Writing of Samrat Upadhyay's debut story collection, critics raved: «like a Buddhist Chekhov . . . speak[s] to common truths . . . startlingly good" (San Francisco Chronicle) and «subtle and spiritually complex" (New York Times). Upadhyay's first novel showcases his finest writing and his signature themes. The Guru of Love is a moving and important story important for what it illuminates about the human need to love as well as lust, and for the light it shines on the political situation in Nepal and elsewhere.
Ramchandra is a math teacher earning a low wage and living in a small apartment with his wife and two children. Moonlighting as a tutor, he engages in an illicit affair with one of his tutees, Malati, a beautiful, impoverished young woman who is also a new mother. She provides for him what his wife, who comes from a privileged background, does not: desire, mystery, and a simpler life. Complicating matters are various political concerns and a small city bursting with the conflicts of modernization, a static government, and a changing population. Just as the city must contain its growing needs, so must Ramchandra learn to accommodate both tradition and his very modern desires.
Absolutely absorbing yet deceptively simple, this novel cements Upadhyay's emerging status as one of our most exciting new writers.
With emotional precision and narrative subtlety, The Royal Ghosts features characters trying to reconcile their true desires with the forces at work in Nepali society. Against the backdrop of the violent Maoist insurgencies that have claimed thousands of lives, these characters struggle with their duties to their aging parents, an oppressive caste system, and the complexities of arranged marriage. In the end, they manage to find peace and connection, often where they least expect it with the people directly in front of them. These stories brilliantly examine not only Kathmandu during a time of political crisis and cultural transformation but also the effects of that city on the individual consciousness.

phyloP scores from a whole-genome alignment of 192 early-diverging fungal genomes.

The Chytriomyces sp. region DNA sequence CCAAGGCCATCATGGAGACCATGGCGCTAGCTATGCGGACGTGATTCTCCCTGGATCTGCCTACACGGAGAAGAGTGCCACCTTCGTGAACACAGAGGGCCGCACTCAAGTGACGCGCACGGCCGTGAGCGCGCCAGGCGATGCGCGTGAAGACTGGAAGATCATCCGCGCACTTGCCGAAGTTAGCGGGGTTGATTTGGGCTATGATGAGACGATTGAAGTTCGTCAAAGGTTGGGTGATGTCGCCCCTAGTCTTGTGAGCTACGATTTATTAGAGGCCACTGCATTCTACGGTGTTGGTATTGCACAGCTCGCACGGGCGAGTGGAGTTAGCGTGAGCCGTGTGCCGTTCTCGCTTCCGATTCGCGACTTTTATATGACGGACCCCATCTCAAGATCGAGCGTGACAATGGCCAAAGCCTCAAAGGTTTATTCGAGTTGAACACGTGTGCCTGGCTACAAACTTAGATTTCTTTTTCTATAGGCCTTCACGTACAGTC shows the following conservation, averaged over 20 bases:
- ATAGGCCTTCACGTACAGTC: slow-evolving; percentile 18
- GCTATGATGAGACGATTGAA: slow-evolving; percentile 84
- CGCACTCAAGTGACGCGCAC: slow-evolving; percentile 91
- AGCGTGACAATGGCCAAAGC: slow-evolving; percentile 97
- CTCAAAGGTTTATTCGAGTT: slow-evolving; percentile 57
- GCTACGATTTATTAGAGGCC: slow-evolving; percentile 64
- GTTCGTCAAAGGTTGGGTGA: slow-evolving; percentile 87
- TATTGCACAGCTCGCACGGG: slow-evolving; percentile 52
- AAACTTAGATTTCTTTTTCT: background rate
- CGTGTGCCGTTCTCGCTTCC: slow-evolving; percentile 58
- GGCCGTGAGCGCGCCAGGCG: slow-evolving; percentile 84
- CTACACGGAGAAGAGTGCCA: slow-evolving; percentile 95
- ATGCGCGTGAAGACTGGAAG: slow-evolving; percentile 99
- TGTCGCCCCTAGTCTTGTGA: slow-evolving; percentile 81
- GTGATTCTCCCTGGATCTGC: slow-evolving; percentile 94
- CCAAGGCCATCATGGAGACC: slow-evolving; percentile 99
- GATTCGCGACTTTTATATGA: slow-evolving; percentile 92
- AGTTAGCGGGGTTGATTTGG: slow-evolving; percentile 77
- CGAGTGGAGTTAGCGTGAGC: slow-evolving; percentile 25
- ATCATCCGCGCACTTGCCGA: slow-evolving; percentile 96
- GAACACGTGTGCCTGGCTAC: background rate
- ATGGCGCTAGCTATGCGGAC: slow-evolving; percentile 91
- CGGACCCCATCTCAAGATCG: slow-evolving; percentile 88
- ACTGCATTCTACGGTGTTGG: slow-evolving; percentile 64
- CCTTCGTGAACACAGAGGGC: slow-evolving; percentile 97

Samrat Upadhyay is the author of Arresting God in Kathmandu, which earned him a Whiting Award, and The Guru of Love, which was a New York Times Notable Book, a San Francisco Chronicle Best Book of the Year, and a finalist for the Kiriyama Prize. He lives in Bloomington, Indiana.
This book will also appeal to readers intersted in the themes: Nepal, South Asian Literature, Nepali Society, Alienation, Democracy, Kathmandu.
Samrat Upadhyay’s new collection vibrates at the edges of intersecting cultures. Journalists in Kathmandu are targeted by the government. A Nepali man studying in America drops out of school and finds himself a part of the unrest in Ferguson, Missouri. A white American woman moves to Nepal and changes her name. A Nepali man falls in love with a mysterious foreign black woman. A rich kid is caught up in his own fantasies of poverty and bank robbery. In the title story, a powerful woman, the owner of a construction company, becomes a political prisoner, and in stark and unflinching prose we see both her world and her mind radically remade.
Through the course of the stories in this collection, Upadhyay builds new modes of seeing our interconnected contemporary world. A collection of formal inventiveness, heartbreak and hope, it reaffirms Upadhyay’s position as one or our most important chroniclers of globalization and exile.